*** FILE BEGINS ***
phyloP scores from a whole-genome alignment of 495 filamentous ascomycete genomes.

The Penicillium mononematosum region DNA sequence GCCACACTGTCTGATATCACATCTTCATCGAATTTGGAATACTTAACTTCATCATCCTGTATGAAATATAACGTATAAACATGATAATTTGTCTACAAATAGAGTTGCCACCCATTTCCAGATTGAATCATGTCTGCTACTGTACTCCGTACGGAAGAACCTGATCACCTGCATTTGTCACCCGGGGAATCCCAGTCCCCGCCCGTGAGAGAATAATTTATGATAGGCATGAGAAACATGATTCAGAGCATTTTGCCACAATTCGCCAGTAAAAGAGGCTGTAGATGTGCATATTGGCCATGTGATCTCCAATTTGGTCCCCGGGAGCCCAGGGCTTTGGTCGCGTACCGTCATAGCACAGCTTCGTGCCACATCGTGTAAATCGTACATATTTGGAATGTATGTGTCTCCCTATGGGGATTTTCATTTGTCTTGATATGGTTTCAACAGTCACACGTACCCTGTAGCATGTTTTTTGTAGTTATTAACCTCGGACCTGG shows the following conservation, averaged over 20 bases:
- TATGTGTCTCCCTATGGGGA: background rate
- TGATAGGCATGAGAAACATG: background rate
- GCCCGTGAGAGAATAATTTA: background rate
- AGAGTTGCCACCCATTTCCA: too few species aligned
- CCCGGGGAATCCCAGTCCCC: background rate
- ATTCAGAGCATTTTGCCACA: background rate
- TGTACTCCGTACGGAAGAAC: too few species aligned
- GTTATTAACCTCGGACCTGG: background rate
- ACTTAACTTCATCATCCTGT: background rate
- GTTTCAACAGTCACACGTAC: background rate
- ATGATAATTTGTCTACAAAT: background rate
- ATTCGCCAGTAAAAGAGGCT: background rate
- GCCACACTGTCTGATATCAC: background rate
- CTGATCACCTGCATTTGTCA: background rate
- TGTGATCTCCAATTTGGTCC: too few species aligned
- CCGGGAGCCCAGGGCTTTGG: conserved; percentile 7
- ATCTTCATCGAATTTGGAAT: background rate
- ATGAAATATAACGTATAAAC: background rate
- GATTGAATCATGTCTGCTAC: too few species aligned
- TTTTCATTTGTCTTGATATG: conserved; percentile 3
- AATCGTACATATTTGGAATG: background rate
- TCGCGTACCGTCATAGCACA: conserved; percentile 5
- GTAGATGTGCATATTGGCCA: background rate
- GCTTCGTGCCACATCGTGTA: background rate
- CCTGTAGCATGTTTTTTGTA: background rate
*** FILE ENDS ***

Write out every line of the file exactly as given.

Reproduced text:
phyloP scores from a whole-genome alignment of 495 filamentous ascomycete genomes.

The Penicillium mononematosum region DNA sequence GCCACACTGTCTGATATCACATCTTCATCGAATTTGGAATACTTAACTTCATCATCCTGTATGAAATATAACGTATAAACATGATAATTTGTCTACAAATAGAGTTGCCACCCATTTCCAGATTGAATCATGTCTGCTACTGTACTCCGTACGGAAGAACCTGATCACCTGCATTTGTCACCCGGGGAATCCCAGTCCCCGCCCGTGAGAGAATAATTTATGATAGGCATGAGAAACATGATTCAGAGCATTTTGCCACAATTCGCCAGTAAAAGAGGCTGTAGATGTGCATATTGGCCATGTGATCTCCAATTTGGTCCCCGGGAGCCCAGGGCTTTGGTCGCGTACCGTCATAGCACAGCTTCGTGCCACATCGTGTAAATCGTACATATTTGGAATGTATGTGTCTCCCTATGGGGATTTTCATTTGTCTTGATATGGTTTCAACAGTCACACGTACCCTGTAGCATGTTTTTTGTAGTTATTAACCTCGGACCTGG shows the following conservation, averaged over 20 bases:
- TATGTGTCTCCCTATGGGGA: background rate
- TGATAGGCATGAGAAACATG: background rate
- GCCCGTGAGAGAATAATTTA: background rate
- AGAGTTGCCACCCATTTCCA: too few species aligned
- CCCGGGGAATCCCAGTCCCC: background rate
- ATTCAGAGCATTTTGCCACA: background rate
- TGTACTCCGTACGGAAGAAC: too few species aligned
- GTTATTAACCTCGGACCTGG: background rate
- ACTTAACTTCATCATCCTGT: background rate
- GTTTCAACAGTCACACGTAC: background rate
- ATGATAATTTGTCTACAAAT: background rate
- ATTCGCCAGTAAAAGAGGCT: background rate
- GCCACACTGTCTGATATCAC: background rate
- CTGATCACCTGCATTTGTCA: background rate
- TGTGATCTCCAATTTGGTCC: too few species aligned
- CCGGGAGCCCAGGGCTTTGG: conserved; percentile 7
- ATCTTCATCGAATTTGGAAT: background rate
- ATGAAATATAACGTATAAAC: background rate
- GATTGAATCATGTCTGCTAC: too few species aligned
- TTTTCATTTGTCTTGATATG: conserved; percentile 3
- AATCGTACATATTTGGAATG: background rate
- TCGCGTACCGTCATAGCACA: conserved; percentile 5
- GTAGATGTGCATATTGGCCA: background rate
- GCTTCGTGCCACATCGTGTA: background rate
- CCTGTAGCATGTTTTTTGTA: background rate